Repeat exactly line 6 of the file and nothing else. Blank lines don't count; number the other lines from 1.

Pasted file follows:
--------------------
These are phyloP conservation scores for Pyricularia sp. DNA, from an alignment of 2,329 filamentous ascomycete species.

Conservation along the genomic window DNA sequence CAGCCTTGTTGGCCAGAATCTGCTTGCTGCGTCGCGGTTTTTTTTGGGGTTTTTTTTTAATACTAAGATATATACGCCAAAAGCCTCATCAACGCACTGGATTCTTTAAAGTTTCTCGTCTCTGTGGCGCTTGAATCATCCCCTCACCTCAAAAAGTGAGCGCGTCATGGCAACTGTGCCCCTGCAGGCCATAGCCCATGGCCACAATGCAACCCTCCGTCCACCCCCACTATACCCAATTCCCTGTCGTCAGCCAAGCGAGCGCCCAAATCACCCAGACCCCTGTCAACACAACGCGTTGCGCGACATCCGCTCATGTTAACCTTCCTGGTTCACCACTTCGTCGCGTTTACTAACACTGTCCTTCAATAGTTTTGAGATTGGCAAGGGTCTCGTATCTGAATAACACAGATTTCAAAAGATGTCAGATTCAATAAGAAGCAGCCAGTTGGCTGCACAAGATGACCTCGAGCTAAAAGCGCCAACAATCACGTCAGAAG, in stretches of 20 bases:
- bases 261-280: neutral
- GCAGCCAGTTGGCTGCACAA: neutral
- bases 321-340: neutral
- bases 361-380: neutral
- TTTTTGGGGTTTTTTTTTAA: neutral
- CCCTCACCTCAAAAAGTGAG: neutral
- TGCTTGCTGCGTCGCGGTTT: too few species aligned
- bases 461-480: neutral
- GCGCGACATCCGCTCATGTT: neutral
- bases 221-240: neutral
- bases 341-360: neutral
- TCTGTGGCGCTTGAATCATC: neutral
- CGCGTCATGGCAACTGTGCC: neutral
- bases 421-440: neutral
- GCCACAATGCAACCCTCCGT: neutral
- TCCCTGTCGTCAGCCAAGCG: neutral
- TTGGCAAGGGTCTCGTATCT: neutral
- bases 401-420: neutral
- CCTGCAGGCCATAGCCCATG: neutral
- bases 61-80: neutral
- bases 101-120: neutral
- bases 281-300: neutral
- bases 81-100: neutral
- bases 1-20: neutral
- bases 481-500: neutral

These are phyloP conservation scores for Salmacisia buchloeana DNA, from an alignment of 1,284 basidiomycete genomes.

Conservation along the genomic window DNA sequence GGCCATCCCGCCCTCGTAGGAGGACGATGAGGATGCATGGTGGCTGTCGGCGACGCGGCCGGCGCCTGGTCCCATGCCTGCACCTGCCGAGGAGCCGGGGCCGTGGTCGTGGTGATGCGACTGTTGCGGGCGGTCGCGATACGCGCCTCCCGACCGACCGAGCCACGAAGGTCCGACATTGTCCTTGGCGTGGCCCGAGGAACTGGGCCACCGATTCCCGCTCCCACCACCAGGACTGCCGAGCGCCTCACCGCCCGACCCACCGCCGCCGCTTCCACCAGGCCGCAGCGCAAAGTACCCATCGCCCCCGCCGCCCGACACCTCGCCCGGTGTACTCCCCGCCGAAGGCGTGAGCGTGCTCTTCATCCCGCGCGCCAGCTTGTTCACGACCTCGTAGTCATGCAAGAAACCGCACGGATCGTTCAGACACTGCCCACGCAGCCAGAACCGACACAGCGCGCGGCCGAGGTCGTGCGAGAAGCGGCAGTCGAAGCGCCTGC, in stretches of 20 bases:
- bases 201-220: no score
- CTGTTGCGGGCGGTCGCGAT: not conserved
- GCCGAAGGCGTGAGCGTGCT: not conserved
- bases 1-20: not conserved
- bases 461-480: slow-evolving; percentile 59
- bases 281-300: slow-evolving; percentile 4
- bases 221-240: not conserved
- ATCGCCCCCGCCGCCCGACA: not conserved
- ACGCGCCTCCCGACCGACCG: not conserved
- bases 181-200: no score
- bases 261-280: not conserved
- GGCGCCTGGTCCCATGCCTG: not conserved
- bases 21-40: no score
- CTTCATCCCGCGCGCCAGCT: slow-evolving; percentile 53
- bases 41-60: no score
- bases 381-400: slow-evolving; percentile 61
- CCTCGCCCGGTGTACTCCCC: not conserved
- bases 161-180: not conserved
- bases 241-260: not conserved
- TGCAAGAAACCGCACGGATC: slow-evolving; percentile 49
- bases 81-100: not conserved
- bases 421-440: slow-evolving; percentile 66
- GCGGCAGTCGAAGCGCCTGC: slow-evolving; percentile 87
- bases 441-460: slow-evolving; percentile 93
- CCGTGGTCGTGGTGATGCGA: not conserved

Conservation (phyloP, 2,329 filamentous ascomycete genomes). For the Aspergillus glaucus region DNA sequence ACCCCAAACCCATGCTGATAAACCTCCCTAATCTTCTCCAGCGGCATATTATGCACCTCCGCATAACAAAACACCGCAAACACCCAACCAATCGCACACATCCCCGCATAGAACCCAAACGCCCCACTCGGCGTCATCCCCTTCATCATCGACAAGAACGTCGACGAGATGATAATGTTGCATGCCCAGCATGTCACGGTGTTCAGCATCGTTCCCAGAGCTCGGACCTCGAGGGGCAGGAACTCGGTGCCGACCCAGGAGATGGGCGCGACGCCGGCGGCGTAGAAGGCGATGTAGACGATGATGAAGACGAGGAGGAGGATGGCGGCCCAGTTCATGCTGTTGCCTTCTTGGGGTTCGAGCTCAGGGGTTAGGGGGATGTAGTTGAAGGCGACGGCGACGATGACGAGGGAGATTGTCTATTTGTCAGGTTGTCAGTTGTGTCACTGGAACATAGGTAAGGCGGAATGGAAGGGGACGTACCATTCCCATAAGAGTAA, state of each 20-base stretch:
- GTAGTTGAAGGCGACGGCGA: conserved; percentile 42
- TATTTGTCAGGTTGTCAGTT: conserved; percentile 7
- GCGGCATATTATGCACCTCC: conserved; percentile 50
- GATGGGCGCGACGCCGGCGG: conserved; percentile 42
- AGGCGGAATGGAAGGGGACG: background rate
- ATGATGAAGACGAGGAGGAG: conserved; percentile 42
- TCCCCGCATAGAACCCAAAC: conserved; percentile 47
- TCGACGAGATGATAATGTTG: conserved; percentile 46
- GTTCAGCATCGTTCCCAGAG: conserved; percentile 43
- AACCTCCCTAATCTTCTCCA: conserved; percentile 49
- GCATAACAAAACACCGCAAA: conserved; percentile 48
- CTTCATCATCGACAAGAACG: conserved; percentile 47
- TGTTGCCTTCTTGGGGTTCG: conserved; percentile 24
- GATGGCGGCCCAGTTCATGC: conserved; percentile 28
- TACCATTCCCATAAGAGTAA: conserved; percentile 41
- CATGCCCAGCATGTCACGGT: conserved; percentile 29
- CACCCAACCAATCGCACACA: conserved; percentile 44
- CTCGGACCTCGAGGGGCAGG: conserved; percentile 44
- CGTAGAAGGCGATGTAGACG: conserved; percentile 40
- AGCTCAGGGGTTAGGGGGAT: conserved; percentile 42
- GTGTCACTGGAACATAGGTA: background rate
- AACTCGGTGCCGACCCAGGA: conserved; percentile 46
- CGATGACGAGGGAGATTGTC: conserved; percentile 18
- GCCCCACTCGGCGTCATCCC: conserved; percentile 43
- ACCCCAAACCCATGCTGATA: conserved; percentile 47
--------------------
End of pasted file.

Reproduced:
- bases 361-380: neutral